By Lynda V. Mapes, Seattle Times environment reporter

By a slow slide of river deep in Washington’s wolf country, Robert Wielgus laughs at the tattoo on his arm of Four Claws, the grizzly that almost killed him.

“I would rather face charging grizzly bears trying to kill me than politicians and university administrators, because it is over quickly,” said Wielgus, director of the Large Carnivore Conservation Lab at Washington State University.

A Harley-riding, self-described adrenaline junkie at home in black motorcycle leathers with a Stetson and a .357 in the pickup, Wielgus, 60, is no tweed-jacket academic. For decades he has traveled North America wrangling bears, cougars and wolves to collar and study their behavior, including collaborations with the Washington Department of Fish and Wildlife (WDFW).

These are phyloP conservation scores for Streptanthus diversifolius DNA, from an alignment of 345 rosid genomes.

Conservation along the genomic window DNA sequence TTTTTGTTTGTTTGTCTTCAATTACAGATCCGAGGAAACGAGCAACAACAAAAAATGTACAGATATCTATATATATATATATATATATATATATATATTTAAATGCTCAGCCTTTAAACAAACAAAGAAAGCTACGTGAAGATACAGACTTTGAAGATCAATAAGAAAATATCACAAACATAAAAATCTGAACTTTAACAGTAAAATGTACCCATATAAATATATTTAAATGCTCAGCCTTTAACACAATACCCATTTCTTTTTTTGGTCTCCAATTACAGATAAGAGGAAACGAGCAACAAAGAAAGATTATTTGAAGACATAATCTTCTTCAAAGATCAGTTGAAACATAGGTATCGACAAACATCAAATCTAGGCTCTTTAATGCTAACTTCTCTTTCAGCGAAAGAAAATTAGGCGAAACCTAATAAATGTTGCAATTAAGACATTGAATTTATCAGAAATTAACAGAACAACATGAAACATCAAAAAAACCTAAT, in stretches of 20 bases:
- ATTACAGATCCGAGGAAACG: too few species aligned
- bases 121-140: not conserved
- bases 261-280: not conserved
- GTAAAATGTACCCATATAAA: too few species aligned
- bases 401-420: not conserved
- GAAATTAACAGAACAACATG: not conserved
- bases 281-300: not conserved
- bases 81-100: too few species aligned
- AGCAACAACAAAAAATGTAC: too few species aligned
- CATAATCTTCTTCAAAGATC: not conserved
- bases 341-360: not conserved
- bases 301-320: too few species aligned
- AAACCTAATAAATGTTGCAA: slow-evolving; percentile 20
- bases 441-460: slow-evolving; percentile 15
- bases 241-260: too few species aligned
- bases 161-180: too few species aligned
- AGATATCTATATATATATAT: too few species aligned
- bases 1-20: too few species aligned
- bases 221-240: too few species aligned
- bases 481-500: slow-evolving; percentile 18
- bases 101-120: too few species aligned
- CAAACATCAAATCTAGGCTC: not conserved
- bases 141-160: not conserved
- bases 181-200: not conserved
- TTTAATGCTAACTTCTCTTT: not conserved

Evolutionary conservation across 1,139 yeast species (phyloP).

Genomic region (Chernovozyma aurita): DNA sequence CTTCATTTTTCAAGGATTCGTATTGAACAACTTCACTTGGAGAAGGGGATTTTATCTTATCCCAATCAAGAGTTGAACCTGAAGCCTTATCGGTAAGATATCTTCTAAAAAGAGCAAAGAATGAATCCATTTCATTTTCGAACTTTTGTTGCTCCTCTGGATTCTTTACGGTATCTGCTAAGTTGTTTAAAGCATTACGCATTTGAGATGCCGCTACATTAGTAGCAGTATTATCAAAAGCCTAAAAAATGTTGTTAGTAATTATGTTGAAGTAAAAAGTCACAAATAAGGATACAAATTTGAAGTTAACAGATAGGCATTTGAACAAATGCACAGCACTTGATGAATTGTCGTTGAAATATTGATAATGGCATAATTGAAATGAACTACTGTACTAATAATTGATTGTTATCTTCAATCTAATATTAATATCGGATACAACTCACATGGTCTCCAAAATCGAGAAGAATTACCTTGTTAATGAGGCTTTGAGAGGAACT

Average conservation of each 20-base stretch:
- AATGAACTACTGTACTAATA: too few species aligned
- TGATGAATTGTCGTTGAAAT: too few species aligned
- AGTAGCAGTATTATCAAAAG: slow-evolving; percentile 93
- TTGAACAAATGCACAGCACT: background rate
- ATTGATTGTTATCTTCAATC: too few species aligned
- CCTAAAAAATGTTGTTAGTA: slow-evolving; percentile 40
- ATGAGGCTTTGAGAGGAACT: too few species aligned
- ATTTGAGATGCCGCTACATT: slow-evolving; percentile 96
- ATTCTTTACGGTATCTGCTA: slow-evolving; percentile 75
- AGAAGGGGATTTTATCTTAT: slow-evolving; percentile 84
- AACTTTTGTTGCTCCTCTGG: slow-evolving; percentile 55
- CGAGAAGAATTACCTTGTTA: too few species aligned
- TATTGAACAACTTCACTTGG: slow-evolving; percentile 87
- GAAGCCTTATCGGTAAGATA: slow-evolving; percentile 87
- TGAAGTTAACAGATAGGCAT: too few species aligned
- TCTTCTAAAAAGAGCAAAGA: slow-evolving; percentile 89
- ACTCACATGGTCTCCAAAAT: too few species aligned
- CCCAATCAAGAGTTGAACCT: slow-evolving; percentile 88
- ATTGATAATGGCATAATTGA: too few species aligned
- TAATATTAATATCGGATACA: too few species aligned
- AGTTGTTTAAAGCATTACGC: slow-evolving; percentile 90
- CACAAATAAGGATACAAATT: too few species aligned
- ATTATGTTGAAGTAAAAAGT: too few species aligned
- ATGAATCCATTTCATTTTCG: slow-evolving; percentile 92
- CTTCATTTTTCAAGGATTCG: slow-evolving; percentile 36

Wielgus now finds himself crosswise with ranchers, lawmakers and WSU administrators — and their lobbyists. He’s lost grant funding for his summer research, has been forbidden from talking to media in his professional role and has been reviewed — and cleared — for scientific misconduct.

To understand why involves a look at state policy concerning a menagerie of animals: cougars, sheep, cattle and wolves. And one more animal: homo sapiens.

In Washington, it turns out, wolves and livestock are getting along better than the people who manage and study them.

Public Employees for Environmental Responsibility (PEER), a national nonprofit specializing in government scientist whistleblower protection, in April filed a 12-page complaint against WSU officials, alleging the university punished and silenced Wielgus to placate ranchers and state legislators who objected to his research. WSU officials declined to comment for this story, citing possible litigation.

Read the rest of this story HERE.

Kirsten Stade of Public Employees for Environmental Responsibility (PEER), on Wild Horse & Burro Radio (Wed., 2/24/16)

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painy